Coding Useful stuff

My favourite shell command for today – prepend lines of text in seconds

I’m working on a lead generation project for a client this week that, interestingly, led me to a simple, time-saving shell command that enables me to prepend lines of text with a simple quotation mark. It’s more impressive than it sounds because it saved me considerably more time than it took to write and run it.

One of the methods I’m using to find leads is by running Boolean searches that incorporate multiple search parameters. The search terms are pretty long and look a little like this: "Managing director" OR "sales director" OR "sales manager" OR "procurement manager" OR ...

My starting point is generally a list of search parameters that I need to convert into a Boolean search query. For example:

Managing director

sales director

sales manager

procurement manager

Except the lists are a lot longer. I started off by adding my lists to VS Code because working with this sort of thing in plain text greatly simplifies the process. One of the things I love about VS Code is that you can add a cursor to the end of each line in the text you select. This probably comes from Sublime Text and it’s an awesome feature.

The reason why this comes in handy is because I want to place each of those search terms into quotes so I can string them together with Boolean operators like AND, OR, and NOT.

The challenge I found myself facing is how to move the cursor to the beginning of each like to add the opening quotation mark? Because each line is a different length, I couldn’t just move the cursors from the end of each line to the beginning. I also didn’t want to overwrite the feature that lets me add cursors to the end of each line, either.

I thought that there must be some sort of shell command or script I could run that would parse the text file and add an opening quotation mark to the beginning of each line. It turns out there is (of course). Like many shell commands, it is deceptively simple and does exactly what it says on the box (if there was a box).

There are three options (probably more if you want something different) that I looked at:

sed -e 's/^/prefix/' file

# If you want to edit the file in-place
sed -i -e 's/^/prefix/' file

# If you want to create a new file
sed -e 's/^/prefix/' file >

I went with option 3 and simply replaced the word prefix with my opening quotation mark and ran the command. I output the command to a new file because I didn’t want to destroy my original list. It ran instantly and when I opened the new file, I had quotation marks at the beginning of each line.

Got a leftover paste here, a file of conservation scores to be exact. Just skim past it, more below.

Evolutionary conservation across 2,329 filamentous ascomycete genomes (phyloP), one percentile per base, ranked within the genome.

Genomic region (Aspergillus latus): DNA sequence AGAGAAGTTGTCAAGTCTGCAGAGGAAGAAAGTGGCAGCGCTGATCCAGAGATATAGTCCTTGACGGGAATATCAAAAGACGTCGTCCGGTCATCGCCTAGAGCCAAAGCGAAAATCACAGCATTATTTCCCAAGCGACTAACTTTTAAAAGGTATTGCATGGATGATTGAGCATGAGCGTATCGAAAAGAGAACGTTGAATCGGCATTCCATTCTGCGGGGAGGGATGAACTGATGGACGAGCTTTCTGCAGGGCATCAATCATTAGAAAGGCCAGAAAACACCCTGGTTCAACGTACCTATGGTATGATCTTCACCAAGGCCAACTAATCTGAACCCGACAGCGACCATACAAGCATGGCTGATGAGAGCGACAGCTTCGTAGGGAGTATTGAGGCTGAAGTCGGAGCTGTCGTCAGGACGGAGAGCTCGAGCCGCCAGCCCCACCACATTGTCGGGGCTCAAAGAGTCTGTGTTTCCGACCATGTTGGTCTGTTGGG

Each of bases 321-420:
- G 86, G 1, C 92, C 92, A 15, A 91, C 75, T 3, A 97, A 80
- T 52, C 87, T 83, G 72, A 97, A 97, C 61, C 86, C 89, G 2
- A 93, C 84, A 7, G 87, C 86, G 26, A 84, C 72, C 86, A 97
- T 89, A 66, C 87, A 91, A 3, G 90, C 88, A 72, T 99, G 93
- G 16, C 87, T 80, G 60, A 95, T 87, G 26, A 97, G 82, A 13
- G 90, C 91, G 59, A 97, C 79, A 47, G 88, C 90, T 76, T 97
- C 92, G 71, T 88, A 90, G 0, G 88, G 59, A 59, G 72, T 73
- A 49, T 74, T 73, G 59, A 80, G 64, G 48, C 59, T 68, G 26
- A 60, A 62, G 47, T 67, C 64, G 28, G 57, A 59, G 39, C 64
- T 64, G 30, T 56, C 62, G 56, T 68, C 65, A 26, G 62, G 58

From there it was a relatively simple matter to add cursors to the end of each line to add my Boolean operator for my searches.

Using shell commands may seem absurdly geeky when we have GUIs for just about everything, but the more I learn about shell scripting, the more it amazes me. This particular line of code seems innocuous enough but it did something for me in seconds that would otherwise have taken a lot longer.


Real-time, date-time JavaScript code for your website

I’ve been on a little bit of a journey over the last 6 months or so. I’ll explain in a future blog post but the short version is that I’ve expanded my skills to web development. I’ve been developing solutions to challenges I face as I learn more, and as I continue to update my Modi’in Bus project. I thought I’d start sharing some of those little solutions here on my blog, in addition to other helpful spaces.

I wanted to create a live date/time string for Modi’in Bus. My goal was to use JavaScript to insert a line that stated the current date and time. I searched for a few explanations of how to effectively use the JavaScript getDate() method (here is the MDN documentation).

Adding the date is relatively straightforward. I couldn’t find a clean solution for adding a clock that changes in real-time, until I found this great implementation by Eugenio Leon. The challenge with the time is that you want the live display to be dynamic, and not just update when you refresh.

The solution I came up with (with the help of the resources I mentioned) uses ES6 syntax, and seems to work pretty much as expected.

This is my solution. The script determines the current date and time, and inserts it into a div element with the class of container in my site code:

// The purpose of this block is to list the month names which will correspond with the corresponding numerical value of the particular month that is other derived from the getDate() method.
Date.prototype.monthName = function() {
  const monthsOfYear = ['January', 'February', 'March', 'April', 'May', 'June', 'July', 'August', 'September', 'October', 'November', 'December'];
  return monthsOfYear[this.getMonth()];

// As with the previous block, this block states the days of the week so the script can match the named days of the week to corresponding numerical values.
Date.prototype.dayName = function() {
  const daysOfWeek = ['Sunday', 'Monday', 'Tuesday', 'Wednesday', 'Thursday', 'Friday', 'Saturday'];
  return daysOfWeek[this.getDay()];

function realtimeClock() {
  const now = new Date(),
  today = now.dayName(),
  year = now.getFullYear(),
  month = now.monthName(),
  day = now.getDate(),
  secs = ('0' + now.getSeconds()).slice(-2),
  mins = ('0' + now.getMinutes()).slice(-2),
  hours = now.getHours(),
  container = document.querySelector('.clock');
  container.innerHTML = `Today is ${today}, ${day} ${month} ${year}. The current time is ${hours}:${mins}:${secs}`;


I thought I’d share it because I couldn’t find anything that did the trick quite like this on StackOverflow.

Featured image by by Loic Djim on Unsplash

Applications Blogs and blogging

Options for sharing video outside YouTube and Vimeo

I uploaded a video as part of a short post earlier this week and I noticed that it didn’t display particularly well in the post. I could have shared to YouTube first and embedded the video but thought I’d see what a direct upload would do. Turns out, not much.